Marketing could be improved, say manufacturers

Managers of manufacturing companies say there is room for improvement in their marketing activities, according to a recent survey.

Commissioned by Birmingham-based Cognition Agency, the survey showed 74% of companies using online advertising, 67% with a social media presence, and 65% taking advantage of online content.

Despite this, 52% of companies said they thought marketing could possibly be improved.

Current marketing strategy is outdated

Nearly one in three, 27%, of manufacturing companies cited their marketing activities as being outdated, while for 20%, marketing was not a priority at all. However, the lack of a dedicated team came out as one of biggest challenges for 33% of manufacturing businesses, particularly for small businesses with only 1-9 employees.

In addition, 30% of companies predicted artificial intelligence will have the biggest impact on the manufacturing industry.

Dr Peter Hughes, managing director at Cognition, said: "While companies in the manufacturing industry are catching on to the importance of digital channels, it is clear from the results of our survey that marketing is behind the times and in need of manpower to implement marketing strategy effectively.

"Many manufacturing businesses are aware that their marketing efforts need a refresh - but for most, this gets pushed to the bottom of the to do list as more pressing matters take over.

"Surprisingly, only 9% of businesses think marketing automation will have an impact. We believe it will - and for the better too. Through automation, manufacturers can be empowered to analyse the effectiveness of their campaigns in great detail and look at what is working and what isn't so that tactics can be adapted in real-time to ensure accurate return on investment."

Measure for measure

The survey also uncovered some interesting insights into how businesses measure the success of their marketing activity. 66% measure success on return on investment only in part while just 26% of companies quantify its success on this metric alone.

Perhaps unsurprisingly, one channel that is significantly less popular is pay-per-click (PPC) and, to a lesser extent, paid social, potentially linked to its expense. Only 22% of all companies surveyed utilise PPC but for companies with an average annual marketing budget of more than £1 million, this figure increased to 67%, demonstrating the confusion in small businesses over how to maximise PPC's return on investment.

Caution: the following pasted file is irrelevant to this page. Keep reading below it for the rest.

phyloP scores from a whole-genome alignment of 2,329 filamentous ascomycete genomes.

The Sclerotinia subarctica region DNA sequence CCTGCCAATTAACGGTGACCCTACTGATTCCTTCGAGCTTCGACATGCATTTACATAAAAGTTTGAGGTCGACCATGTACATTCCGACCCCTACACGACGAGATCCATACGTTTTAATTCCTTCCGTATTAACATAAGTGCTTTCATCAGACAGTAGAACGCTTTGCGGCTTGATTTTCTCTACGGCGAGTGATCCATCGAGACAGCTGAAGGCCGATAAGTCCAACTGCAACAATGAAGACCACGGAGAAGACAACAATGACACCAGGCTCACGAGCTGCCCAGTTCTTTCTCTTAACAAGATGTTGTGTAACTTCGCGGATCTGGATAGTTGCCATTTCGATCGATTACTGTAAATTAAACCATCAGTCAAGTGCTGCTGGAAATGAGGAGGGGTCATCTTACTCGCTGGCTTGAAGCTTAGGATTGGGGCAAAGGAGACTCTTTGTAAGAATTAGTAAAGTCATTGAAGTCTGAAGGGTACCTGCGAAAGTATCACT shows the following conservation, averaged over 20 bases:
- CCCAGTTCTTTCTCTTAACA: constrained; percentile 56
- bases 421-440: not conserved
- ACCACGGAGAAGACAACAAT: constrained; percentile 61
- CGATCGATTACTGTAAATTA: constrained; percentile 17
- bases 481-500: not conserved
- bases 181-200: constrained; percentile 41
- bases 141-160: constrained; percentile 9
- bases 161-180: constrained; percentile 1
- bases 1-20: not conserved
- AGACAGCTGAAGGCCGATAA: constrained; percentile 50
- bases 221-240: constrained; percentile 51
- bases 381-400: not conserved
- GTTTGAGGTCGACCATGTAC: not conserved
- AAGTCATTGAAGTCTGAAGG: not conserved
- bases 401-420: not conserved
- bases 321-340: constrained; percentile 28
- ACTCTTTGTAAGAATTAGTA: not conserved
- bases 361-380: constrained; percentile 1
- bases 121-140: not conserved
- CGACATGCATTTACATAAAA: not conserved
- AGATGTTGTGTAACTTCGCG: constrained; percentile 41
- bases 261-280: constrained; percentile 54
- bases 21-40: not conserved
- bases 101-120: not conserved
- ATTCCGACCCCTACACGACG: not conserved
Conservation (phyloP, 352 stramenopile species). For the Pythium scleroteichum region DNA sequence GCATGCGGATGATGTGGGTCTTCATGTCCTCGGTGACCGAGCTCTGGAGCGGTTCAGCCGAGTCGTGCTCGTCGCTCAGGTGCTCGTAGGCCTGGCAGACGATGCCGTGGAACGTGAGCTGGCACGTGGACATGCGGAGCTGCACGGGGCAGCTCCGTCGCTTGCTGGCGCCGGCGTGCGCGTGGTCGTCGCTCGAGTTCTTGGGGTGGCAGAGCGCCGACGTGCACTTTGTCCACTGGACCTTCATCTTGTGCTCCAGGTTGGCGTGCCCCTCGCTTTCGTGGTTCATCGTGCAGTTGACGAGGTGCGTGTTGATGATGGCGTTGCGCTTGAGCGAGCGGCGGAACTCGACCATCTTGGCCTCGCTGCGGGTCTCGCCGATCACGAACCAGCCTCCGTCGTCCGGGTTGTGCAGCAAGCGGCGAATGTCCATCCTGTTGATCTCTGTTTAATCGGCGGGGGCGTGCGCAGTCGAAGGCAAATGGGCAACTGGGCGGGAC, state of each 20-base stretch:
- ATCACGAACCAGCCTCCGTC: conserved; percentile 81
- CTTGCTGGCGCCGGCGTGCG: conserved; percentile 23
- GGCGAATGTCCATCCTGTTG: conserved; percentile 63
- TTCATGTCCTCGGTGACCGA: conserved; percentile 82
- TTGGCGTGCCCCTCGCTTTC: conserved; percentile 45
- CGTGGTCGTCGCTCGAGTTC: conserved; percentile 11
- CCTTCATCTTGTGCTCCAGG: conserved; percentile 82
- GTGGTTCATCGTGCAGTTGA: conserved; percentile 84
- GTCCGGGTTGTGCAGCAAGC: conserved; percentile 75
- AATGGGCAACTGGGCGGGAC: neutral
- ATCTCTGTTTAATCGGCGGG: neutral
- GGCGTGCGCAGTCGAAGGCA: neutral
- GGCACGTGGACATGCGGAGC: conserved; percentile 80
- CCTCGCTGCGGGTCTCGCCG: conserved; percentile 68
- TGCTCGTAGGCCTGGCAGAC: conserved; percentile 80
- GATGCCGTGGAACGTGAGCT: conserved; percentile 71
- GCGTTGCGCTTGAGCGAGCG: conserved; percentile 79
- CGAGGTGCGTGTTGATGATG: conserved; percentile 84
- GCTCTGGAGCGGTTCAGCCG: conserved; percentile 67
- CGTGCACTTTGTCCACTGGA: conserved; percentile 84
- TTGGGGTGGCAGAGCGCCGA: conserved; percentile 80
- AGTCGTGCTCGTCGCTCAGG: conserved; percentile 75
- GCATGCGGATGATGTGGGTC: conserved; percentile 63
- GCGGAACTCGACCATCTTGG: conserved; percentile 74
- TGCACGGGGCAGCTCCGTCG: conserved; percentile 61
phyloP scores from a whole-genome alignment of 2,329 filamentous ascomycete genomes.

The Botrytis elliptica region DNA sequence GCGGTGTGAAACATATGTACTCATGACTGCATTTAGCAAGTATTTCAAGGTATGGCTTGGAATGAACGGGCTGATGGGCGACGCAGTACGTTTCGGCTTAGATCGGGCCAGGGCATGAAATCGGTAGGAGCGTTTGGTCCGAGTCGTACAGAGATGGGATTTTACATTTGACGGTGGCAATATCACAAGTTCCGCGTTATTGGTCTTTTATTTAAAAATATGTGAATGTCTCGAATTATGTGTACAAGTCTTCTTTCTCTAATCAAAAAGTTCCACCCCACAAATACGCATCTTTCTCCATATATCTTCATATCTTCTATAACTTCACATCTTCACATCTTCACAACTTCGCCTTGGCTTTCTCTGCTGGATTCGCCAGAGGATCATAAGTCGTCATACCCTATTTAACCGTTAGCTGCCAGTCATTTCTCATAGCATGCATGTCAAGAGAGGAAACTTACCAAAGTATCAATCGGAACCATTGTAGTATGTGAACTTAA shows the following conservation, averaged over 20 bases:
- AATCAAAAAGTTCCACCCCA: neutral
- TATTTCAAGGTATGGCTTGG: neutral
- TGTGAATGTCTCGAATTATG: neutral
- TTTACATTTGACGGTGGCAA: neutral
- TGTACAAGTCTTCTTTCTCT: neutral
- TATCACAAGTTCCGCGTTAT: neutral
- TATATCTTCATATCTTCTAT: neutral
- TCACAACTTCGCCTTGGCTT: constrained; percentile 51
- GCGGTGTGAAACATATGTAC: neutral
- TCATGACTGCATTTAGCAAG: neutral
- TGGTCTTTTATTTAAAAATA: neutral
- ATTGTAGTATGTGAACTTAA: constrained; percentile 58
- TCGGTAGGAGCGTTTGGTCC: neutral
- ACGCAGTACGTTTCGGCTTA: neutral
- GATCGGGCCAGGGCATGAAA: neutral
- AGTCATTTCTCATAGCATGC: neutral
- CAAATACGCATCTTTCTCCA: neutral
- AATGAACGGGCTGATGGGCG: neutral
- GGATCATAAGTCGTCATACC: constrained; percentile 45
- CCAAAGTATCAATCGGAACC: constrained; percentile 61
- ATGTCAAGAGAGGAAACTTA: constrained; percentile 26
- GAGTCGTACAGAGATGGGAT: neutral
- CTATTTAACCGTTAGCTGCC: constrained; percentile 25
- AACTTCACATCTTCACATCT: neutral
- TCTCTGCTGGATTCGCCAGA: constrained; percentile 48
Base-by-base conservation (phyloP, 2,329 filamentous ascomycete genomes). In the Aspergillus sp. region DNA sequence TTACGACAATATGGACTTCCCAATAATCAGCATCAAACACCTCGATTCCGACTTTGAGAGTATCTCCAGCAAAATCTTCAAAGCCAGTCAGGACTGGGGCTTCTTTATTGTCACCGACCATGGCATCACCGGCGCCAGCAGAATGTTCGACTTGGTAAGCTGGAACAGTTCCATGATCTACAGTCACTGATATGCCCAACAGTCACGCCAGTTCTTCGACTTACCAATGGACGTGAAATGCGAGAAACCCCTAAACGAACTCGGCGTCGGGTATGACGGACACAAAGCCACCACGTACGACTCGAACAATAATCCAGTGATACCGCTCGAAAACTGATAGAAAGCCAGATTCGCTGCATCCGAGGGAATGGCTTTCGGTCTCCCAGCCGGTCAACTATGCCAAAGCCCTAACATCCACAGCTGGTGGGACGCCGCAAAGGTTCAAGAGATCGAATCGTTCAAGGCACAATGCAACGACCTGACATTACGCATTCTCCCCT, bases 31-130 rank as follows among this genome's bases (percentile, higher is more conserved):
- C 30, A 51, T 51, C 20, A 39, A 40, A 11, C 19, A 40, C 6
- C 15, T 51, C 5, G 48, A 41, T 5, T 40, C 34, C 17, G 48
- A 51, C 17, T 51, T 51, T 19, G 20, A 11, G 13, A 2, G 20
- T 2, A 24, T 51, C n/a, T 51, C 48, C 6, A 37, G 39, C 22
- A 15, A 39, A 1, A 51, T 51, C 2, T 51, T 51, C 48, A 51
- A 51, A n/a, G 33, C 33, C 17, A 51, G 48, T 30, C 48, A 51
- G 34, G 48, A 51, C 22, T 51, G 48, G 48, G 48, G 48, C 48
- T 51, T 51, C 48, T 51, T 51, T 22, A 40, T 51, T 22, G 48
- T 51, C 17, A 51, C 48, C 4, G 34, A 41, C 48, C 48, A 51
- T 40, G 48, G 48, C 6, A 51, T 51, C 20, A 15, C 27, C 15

And, despite the rise of digital media, traditional marketing channels such as print remain extremely popular for most manufacturing businesses, and is even deemed the most effective marketing method for companies with 50-99 employees. But Hughes adds, much of this is "habit driven." More specifically, 88% of companies in Yorkshire and the Humber use the channel.

When filtering through the results by location, the survey reflected some geographic-related differences. For businesses in the West Midlands, print was rated the most effective marketing channel for 33% of companies while online content is adopted most in London - 90% of businesses use it in its overall marketing strategy.

Meanwhile, 27% of companies in the North West do not use any form of marketing at all.

Although budget remains a challenge, 60% of companies with 1-9 employees have seen a marketing budget increase in the past five years, as have 86% of those with an average annual marketing budget of £300,00 - £500,000.

Hughes added: "Print remains an effective marketing channel in manufacturing - yet the benefits of PPC and paid social aren't being explored, particularly within smaller businesses where the marketing budget is limited.

"However, as artificial intelligence continues to grow rapidly, manufacturing businesses can use those advances in technology potentially perceived as a threat to help their marketing efforts.

"Businesses should be more willing to invest in bringing their marketing into the 21st century by using the most efficient methods, to them, to deliver quality results."

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